With Crime Stopper, a safe place to drop a dime

By GREGORY ZELLER //

They don’t shoot webs from their wrists and if they’re running around in tights and capes, well, let’s just say that’s another story. But with advanced technology facilitating instant communication, today’s average citizens are often on crime-fighting’s front lines.

Andy Braverman wants to take that technology, and those anti-crime capabilities, one step further.

His Port Jefferson Station-based Apptec Corp. has already introduced the DigiTel Police Reporting System, a “digital dictation system” that reduces paperwork and allows officers to focus more on serving and protecting. Now Braverman is turning to Kickstarter to give his latest gadget, The Crime Stopper, a crime-fighting chance.

Andy Braverman

Andy Braverman

A professional electrical engineer for over three decades, Braverman’s experiences range from developing dictation systems for a Wooodbury-based subsidiary of Amsterdam’s Royal Philips to designing jet-engine test systems for Grumman to tinkering with surgical lasers, EKG machines and other high-tech contraptions for a number of regional startups.

In 1997, he launched Apptec Corp. to provide freelance engineering and product-development services to other companies, and to design, manufacture and market its own products – including a series of “voice-processing products” incorporating various dictation technologies, Braverman’s bread-and-butter during his 10-year Philips tenure.

Among those products: The DigiTel, which streamlines field reports – law-enforcement officers can literally phone them in – and keeps America’s finest out on patrol. Things are going “pretty well” with the DigiTel, according to Braverman, who introduced the product to the Inventors & Entrepreneurs Club of Suffolk County last summer and has managed to circulate about two dozen units so far, with clients ranging from the Ohio State Police to local departments in Upstate New York.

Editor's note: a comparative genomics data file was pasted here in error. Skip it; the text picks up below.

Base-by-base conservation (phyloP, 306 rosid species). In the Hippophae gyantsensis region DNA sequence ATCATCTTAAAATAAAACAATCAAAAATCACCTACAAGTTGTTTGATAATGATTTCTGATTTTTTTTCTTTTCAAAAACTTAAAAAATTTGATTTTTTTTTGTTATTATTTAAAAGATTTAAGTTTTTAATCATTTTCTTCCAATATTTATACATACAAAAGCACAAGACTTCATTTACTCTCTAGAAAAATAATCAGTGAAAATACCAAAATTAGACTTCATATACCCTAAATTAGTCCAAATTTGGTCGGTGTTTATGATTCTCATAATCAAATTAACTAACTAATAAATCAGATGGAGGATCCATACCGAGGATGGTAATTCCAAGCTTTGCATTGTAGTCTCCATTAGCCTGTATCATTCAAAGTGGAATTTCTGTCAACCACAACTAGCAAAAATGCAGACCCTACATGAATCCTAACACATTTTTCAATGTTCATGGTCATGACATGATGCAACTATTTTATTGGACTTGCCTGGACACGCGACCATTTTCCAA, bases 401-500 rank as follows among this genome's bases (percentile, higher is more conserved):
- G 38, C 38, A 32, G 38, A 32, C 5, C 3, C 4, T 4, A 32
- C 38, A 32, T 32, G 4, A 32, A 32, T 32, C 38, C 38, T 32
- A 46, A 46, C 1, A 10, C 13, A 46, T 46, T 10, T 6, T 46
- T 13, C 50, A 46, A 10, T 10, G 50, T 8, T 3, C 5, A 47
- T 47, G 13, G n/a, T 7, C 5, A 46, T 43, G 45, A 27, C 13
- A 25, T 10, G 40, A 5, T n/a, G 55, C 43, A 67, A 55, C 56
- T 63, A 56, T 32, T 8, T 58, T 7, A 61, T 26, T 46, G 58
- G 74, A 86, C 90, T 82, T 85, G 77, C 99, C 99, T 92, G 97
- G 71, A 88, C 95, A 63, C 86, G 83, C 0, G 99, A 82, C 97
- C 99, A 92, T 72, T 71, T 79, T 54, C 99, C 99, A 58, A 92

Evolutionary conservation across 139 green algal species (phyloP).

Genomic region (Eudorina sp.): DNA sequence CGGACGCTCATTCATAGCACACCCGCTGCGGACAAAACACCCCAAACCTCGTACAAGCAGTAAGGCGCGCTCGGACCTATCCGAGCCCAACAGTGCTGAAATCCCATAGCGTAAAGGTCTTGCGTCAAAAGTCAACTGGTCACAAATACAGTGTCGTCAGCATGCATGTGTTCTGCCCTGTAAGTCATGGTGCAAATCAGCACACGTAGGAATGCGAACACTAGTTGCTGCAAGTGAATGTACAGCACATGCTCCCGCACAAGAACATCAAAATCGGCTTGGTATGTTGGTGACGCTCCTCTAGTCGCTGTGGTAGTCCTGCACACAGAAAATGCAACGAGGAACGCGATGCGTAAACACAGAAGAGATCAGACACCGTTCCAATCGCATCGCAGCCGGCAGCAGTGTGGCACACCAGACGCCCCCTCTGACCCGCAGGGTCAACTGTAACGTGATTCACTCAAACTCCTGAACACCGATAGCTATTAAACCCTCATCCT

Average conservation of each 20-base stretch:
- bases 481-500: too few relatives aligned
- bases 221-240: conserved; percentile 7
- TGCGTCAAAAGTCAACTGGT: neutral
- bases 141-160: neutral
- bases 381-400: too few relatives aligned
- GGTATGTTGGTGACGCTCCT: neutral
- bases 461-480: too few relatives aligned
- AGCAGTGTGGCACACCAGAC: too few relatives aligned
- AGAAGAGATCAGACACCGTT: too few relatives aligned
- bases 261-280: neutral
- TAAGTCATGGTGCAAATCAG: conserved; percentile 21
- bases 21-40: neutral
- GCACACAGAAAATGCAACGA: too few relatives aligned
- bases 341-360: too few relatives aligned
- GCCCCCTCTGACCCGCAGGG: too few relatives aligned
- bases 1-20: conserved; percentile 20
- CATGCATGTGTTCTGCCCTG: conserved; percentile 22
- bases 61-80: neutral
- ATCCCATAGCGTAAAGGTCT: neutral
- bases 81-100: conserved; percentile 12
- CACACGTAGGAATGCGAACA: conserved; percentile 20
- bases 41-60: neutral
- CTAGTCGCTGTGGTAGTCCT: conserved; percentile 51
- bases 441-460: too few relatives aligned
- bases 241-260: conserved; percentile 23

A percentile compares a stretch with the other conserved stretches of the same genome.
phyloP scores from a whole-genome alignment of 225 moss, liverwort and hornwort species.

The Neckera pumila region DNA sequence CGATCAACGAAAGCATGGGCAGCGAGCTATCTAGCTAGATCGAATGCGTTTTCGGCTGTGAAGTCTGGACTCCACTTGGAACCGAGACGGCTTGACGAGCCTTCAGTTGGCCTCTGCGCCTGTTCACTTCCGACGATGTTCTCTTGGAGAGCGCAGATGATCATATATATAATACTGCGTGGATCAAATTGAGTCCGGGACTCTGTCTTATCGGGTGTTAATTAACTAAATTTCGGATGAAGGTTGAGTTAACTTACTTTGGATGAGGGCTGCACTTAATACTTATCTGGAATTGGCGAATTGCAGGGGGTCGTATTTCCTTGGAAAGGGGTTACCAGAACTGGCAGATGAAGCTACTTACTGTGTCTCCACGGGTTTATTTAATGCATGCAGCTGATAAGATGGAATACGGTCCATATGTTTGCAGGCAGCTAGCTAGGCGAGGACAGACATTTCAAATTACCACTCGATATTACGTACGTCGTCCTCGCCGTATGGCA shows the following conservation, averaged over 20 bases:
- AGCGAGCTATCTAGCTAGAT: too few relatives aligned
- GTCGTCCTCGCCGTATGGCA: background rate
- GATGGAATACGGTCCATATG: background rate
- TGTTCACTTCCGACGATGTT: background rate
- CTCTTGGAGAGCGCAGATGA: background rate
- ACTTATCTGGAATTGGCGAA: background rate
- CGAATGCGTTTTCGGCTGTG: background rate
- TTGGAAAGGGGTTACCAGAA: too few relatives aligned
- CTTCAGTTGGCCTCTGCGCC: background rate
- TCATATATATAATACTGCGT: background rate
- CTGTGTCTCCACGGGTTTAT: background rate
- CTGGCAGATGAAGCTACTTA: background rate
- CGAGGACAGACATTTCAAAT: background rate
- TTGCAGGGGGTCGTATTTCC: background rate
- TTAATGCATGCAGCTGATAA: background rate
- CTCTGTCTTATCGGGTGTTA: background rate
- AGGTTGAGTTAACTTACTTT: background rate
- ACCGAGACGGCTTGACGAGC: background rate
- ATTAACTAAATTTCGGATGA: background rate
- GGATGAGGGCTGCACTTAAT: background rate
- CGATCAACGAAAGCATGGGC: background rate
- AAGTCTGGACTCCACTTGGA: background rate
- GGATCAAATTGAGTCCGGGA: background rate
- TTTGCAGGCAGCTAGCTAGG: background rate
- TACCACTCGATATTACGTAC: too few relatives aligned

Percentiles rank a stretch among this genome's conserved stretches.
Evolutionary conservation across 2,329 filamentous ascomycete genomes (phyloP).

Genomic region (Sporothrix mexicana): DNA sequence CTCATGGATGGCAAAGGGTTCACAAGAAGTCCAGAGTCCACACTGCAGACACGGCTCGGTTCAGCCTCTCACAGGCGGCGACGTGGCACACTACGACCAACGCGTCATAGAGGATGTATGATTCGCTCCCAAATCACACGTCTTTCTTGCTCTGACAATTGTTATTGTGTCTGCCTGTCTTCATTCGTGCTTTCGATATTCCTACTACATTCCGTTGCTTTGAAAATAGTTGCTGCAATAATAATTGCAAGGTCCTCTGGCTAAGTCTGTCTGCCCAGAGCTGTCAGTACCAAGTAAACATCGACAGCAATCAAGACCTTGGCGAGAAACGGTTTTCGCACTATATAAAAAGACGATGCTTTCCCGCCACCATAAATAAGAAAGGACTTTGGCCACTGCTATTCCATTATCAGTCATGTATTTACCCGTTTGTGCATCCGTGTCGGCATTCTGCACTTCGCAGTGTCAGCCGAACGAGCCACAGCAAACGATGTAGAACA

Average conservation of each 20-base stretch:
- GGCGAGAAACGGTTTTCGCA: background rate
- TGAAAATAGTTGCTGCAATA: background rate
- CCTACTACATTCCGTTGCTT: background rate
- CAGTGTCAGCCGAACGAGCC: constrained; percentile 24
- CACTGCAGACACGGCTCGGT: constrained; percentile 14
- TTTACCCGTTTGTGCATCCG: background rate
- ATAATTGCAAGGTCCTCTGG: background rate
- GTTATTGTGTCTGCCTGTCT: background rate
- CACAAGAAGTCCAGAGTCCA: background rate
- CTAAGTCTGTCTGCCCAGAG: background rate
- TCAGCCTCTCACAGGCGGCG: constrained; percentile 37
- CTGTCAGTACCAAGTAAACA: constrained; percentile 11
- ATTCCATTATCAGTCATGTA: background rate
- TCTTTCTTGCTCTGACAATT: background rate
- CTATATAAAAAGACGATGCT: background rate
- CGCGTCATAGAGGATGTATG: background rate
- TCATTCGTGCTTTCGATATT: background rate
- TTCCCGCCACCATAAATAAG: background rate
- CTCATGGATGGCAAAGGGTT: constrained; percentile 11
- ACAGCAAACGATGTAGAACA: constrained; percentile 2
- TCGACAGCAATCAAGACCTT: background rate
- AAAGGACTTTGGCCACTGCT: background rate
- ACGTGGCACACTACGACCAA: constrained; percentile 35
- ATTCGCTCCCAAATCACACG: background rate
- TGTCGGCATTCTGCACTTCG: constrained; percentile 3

His big DigiTel fish is the NYPD, the inventor noted, but “just getting in front of the right people there is a long-term commitment.”

In the meantime, Braverman has come up with a new dictation-based crime-fighting device: The Crime Stopper, a “spinoff of our police reporting system” designed in direct response to requests from existing law-enforcement clients, many of whom are “interested in the ability to record and forward hotline tips,” the engineer told Innovate LI.

As with DigiTel, the idea is speed and efficiency – although, in The Crime Stopper’s case, the notion is less about speeding up the paperwork and more about effecting immediate, sometimes emergency action.

Unlike existing crime-tip hotlines – the national 1-800-COP-SHOT line, for instance, which solicits information from witnesses in cases where law enforcement agents are wounded in the line of duty – The Crime Stopper is not limited to specific crimes.

It also varies from other tip lines through geography: The anonymous tip system is designed to be employed by a singular department, agency or facility, allowing law enforcers and security personnel to monitor real-time tips and spring to action as necessary.

That immediacy factor developed as The Crime Stopper came into sharper focus, according to Braverman, who said the system’s original intent was to give local witnesses a safe place to snitch.